Yucatán and Campeche States Travel Guide

How to Spend 3 Days in Mérida, Mexico

Mérida is the hub of the Yucatán, sitting in the middle of the peninsula with easy access to archaeological sites, funky beach towns, and colonial culture. It’s a hip and visitor-friendly city, with bustling restaurants, cute cafés, and events and festivals that take place downtown. Mérida has certainly been discovered, but you’ll find that prices here are lower than what you’ll find in Cancún, Tulum, and the Riviera Maya. Mérida is small enough that three days is enough time to soak up the sights and sounds and do a little exploring outside of the city. There’s a huge expat community here, so at times it can feel touristy, but after spending a few days here, you may want to relocate too.

Day 1


Most U.S. flights to Mérida arrive in the afternoon, so hop in a cab (or rent a car) and head to your hotel or rental to freshen up and walk around town before dinner. Mérida is a small city that’s easiest to navigate by foot, so walk over to the main Zócalo to get your bearings. (As the sun goes down, the light reflects of the pastel buildings in a warm glow, so make sure to always have your camera handy at sunset.)

At the main square, you’ll see the Cathedral, the theater, and some beautiful government buildings. You might also happen upon a local festival or “Pok ta Pok” tournament in the town square, where local teams don traditional headdresses and body paint to reenact the incredibly difficult Mayan game of Pok ta Pok, where players use just their hips (no hands, no feet) to pass a heavy rubber ball through a hoop. In ancient Mayan cultures, the winning team was sacrificed to the gods, but this version is decidedly less bloody. The events are a fun way for tourists to mingle with locals and get a taste of life in Mérida.

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Indulge in romantic Amaro for dinner, a traditional restaurant situated in a courtyard close to the main square. It’s a vegetarian-friendly spot with choices like chaya (a spinach-like leaf) soup, but don’t miss out on meaty local dishes like cochinita pibil (roast marinated pork) and panuchos, bean-filled tacos topped with either roast pork or chicken and lettuce, avocado, tomato, and pickled onion.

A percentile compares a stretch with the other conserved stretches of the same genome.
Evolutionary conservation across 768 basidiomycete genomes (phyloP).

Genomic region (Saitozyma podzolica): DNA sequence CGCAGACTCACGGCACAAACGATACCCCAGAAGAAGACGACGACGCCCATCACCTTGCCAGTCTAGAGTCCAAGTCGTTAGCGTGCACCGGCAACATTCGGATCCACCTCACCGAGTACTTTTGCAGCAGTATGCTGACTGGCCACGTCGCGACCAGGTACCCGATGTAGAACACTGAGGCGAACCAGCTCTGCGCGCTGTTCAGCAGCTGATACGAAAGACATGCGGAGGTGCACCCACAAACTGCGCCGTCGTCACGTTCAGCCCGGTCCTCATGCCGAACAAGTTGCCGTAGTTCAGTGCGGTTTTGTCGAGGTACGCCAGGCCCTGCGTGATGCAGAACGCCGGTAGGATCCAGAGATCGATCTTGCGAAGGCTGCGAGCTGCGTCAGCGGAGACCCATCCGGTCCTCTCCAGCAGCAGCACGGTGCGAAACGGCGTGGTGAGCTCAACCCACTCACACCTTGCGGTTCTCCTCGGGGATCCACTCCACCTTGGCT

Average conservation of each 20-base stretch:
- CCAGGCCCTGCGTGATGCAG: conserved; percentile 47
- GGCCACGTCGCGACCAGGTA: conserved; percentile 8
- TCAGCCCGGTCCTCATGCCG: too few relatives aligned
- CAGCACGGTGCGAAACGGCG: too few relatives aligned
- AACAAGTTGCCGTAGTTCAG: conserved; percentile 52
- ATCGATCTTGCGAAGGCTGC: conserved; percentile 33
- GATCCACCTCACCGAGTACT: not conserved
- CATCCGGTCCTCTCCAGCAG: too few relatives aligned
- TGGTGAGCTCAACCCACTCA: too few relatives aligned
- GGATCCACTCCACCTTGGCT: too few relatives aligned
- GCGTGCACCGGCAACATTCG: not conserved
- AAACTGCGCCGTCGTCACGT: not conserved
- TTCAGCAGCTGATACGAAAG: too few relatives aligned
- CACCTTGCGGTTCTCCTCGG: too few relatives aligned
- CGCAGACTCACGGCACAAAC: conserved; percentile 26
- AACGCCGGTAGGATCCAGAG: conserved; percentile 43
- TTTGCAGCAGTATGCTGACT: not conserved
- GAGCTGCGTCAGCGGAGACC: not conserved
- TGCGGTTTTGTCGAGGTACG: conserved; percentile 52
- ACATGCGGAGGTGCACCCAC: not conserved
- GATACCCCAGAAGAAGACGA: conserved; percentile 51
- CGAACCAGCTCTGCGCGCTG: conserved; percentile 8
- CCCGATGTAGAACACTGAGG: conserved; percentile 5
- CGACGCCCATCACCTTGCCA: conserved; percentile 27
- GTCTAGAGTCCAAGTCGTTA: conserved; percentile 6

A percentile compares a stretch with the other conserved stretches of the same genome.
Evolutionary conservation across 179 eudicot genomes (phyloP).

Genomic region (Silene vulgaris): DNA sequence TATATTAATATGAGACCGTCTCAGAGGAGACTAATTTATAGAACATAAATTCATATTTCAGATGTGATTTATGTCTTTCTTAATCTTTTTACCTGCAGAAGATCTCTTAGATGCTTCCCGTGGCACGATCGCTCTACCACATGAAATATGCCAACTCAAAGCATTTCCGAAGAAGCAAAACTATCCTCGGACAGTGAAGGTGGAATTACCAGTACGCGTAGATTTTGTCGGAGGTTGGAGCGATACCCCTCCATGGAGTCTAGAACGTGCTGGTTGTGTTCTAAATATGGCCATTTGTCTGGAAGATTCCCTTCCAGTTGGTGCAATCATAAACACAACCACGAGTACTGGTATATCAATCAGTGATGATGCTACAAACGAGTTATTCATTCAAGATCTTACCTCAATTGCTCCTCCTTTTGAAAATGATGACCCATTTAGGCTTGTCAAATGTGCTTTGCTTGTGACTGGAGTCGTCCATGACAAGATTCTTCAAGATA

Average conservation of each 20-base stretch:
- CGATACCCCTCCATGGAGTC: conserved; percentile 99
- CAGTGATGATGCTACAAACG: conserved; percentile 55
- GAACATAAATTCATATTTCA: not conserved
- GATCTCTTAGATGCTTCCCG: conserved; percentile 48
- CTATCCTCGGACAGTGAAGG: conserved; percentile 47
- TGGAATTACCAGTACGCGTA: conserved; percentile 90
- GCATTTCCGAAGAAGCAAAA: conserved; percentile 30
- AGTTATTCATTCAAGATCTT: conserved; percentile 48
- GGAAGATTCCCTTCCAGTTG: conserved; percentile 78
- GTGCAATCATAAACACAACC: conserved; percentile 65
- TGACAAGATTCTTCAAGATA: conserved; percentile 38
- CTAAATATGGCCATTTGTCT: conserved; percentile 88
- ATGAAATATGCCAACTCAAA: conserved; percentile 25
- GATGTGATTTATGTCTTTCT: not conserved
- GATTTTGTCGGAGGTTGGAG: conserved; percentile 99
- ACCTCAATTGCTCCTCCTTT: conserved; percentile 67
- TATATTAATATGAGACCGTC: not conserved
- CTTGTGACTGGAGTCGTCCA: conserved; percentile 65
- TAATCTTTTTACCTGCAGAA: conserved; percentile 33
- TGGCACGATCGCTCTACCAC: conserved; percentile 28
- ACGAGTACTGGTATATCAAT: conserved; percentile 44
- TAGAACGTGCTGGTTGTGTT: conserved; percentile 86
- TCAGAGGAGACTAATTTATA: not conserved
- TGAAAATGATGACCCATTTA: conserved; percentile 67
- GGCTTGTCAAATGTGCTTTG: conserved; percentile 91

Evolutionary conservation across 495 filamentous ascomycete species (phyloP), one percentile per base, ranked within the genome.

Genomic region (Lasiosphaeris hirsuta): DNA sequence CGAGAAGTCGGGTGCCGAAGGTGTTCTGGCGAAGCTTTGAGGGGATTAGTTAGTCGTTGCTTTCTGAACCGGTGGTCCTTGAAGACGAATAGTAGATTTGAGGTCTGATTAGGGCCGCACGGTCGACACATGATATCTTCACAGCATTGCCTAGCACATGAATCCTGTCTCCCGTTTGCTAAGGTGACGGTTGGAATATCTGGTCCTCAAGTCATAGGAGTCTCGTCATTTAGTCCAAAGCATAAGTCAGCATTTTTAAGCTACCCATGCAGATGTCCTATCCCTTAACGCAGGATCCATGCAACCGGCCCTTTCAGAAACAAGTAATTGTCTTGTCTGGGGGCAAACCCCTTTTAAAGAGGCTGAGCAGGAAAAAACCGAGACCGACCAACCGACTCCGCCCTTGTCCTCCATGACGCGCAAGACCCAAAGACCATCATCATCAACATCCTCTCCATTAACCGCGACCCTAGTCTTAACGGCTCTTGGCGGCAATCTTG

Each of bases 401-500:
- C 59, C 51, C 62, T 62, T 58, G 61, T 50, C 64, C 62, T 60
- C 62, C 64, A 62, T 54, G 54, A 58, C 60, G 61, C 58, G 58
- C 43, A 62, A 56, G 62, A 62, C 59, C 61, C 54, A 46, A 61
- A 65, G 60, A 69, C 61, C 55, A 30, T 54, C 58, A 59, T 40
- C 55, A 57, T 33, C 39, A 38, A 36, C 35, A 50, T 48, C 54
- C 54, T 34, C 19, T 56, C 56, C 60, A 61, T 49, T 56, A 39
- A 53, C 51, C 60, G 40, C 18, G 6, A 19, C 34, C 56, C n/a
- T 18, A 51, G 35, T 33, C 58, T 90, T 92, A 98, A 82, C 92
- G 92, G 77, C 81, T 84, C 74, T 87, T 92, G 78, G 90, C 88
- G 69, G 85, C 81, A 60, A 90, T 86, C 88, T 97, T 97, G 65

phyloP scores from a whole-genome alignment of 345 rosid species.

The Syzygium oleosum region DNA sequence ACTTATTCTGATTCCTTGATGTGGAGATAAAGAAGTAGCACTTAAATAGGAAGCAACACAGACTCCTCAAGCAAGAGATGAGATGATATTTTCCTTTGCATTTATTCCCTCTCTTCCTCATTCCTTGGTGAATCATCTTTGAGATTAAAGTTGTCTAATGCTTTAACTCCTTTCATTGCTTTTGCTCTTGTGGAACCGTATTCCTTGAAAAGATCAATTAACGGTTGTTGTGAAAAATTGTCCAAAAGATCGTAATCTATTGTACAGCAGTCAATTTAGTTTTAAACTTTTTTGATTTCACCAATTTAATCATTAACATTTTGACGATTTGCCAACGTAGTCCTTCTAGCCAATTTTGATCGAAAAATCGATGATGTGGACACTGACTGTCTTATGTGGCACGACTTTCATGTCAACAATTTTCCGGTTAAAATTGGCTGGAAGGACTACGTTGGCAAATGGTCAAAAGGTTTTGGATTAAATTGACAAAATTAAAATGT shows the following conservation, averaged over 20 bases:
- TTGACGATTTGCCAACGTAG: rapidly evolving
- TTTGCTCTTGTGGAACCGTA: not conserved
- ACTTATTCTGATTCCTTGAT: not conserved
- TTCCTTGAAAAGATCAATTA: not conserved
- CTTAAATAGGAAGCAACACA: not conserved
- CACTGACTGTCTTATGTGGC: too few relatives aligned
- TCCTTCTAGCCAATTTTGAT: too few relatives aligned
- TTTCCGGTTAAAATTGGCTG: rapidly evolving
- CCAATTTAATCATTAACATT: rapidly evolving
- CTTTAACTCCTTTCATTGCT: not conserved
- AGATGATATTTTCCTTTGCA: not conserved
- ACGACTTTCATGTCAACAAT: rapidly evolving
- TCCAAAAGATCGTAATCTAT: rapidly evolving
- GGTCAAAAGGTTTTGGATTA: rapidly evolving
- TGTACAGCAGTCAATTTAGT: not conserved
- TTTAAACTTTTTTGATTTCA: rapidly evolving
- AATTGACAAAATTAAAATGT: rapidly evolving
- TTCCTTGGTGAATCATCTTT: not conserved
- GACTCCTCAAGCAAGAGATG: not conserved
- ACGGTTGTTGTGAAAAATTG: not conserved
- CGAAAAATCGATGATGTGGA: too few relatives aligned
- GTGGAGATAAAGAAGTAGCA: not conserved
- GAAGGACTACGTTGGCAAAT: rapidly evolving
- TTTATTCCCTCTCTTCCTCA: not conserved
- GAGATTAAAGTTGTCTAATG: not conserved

For dessert, head to Dulceria y Sorbeteria Colon on the main square, an ice cream shop next to the Palacio de Gobierno. The ice cream here is made with goat milk, which gives it a rich texture and tangy aftertaste, almost like frozen yogurt. Opt for a flavor of something local, like coconut, and eat your ice cream at the tables set up on the sidewalk. 

Day 2


Today’s the day to do a bit of exploring and walking around in Mérida. Wear comfortable shoes, but if you get tired of walking you can always hire a horse and carriage to take you to your next stop.

After breakfast, make your way down the Paseo Montejo, the Champs Elysees of Mérida. The avenue is filled with gorgeous colonial mansions dating from the late 19th century, when wealthy plantation owners competed to have the most beautiful house on the block. There’s not much to see inside the opulent buildings—some are still private and some have been turned into office buildings—but they are great eye candy. If you’d like a peek inside, visit Palacio Canton, a private residence that has been converted into a museum. Built in 1909, the mansion is filled with marble interiors and Beaux-Arts details.

For lunch, take a stroll through Mérida’s market, located on Calle 56. The sights and smells of produce, roasted pork, seafood, and fresh tortillas can be overwhelming, but do a lap to see what’s offered before you decide on a snack (or snacks). If you like tacos, opt for a stand selling tacos al pastor (look for the vertical spit-roasted meat). There’s also a heavenly pork sandwich, served on a baguette and filled with melt-in-your-mouth roasted suckling pig. Don’t be scared if you’re a vegetarian: you can also find delicious treats like empanadas, chiles rellenos, and fresh juices.